Web Platform Tidbits #2

I should think of a better name for these posts.

DirectWrite coming to Chrome

One of the most longstanding complaints about Chrome on Windows is the poor quality with which it renders some fonts in comparison with Internet Explorer and Firefox. The reason is that the latter browsers use Window’s newer DirectWrite API to render text, whereas Chrome still uses the older GDI+ API. Apparently, Chrome’s sandbox architecture made it harder for them to use DirectWrite than for other browsers, and while Google engineers said they were aware of the problem and working on it, not much visible progress seemed to happen for a long time. In the meantime, many developers have taken to using hacks, such as the application of a semi-transparent CSS text-stroke, or forcing the use of SVG fonts, in order to reduce the jagginess of the displayed text.

Well, it’s not definite yet, but it looks like a real fix might be soon on its way. Google promised as much during their I/O conference, and in the past month this meta bug in the Chromium tracker has seen a lot of acitivity and blocking bugs closed. The meta bug, to switch the Windows font code from GDI to Skia, is apparently a prerequisite to turning on the DirectWrite backend. Fingers crossed we’re about to see this switch completed and landed in Chrome soon.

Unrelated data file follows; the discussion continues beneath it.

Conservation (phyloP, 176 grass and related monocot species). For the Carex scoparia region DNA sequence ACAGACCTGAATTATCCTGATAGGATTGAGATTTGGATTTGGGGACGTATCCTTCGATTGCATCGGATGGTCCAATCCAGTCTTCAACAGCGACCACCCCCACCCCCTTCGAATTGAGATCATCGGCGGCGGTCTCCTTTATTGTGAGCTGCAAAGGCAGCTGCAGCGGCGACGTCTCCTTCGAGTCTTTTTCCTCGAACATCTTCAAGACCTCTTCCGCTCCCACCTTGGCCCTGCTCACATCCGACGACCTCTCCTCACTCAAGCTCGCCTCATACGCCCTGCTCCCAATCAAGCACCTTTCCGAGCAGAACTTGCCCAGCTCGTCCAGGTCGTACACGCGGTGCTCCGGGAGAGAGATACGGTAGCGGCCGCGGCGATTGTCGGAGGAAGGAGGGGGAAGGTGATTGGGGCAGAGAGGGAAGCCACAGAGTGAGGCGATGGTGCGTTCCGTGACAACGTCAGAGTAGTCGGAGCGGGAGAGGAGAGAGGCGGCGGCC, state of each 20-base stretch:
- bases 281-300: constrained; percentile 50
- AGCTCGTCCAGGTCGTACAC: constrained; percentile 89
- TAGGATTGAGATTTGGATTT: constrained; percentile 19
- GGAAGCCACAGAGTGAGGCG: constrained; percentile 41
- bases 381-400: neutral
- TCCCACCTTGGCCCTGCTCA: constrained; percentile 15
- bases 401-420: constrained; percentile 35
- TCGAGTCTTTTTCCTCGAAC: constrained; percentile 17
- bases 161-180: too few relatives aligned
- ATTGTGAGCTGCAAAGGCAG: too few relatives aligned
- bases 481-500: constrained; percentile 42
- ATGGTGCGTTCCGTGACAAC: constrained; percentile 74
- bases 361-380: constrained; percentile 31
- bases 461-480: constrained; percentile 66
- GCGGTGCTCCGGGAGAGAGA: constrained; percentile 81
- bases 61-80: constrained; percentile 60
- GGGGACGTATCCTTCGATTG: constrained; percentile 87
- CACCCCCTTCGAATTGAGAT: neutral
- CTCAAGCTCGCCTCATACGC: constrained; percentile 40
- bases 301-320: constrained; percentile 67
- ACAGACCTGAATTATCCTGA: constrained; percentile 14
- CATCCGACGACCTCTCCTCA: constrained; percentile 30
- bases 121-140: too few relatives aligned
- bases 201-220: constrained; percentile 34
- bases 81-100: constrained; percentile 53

Custom at-rules in CSS

Recent talk about the “extensible web” got me thinking about some ideas I’d like to polyfill in CSS, particularly new declarative syntaxes for animations and state machines. To that end, I’ve posted a suggestion to the W3C’s www-style mailing list suggesting a new API for authors (e.g. web developers) to register custom JavaScript handlers for processing “var-” prefixed at-rules that the CSS parser comes across. The idea is that polyfills and libraries could then register at-rule handlers that process declarations. This would let people using those polyfills and libraries put the declarative configuration within CSS. I think it’s a good idea, but it remains to be seen if it gets a positive reception (or any reception at all, a lot of ideas posted to www-style sink without a trace, particularly if they’re not from W3C member employees).

I’ll try and post a more detailed explanation with examples when I get a chance.

Internet Explorer 11 Preview

Microsoft released a preview of IE11, as part of Windows 8.1. I don’t have Windows 8, or space to run a VM right now, so I haven’t tried it, but David Storey has posted a great round-up of all the new features. The four that caught my eye are WebGL (the big one), Fullscreen API, Web Crypto, and Mutation Observers, but there’s quite a few others. In all, it’s not a bad improvement for ten months work.

Unfortunately, as I expected nothing from Web Components is in there. I was hoping HTML templates might sneak in, as the spec is co-edited by Microsoft, but given it’s still a working draft that was never very likely.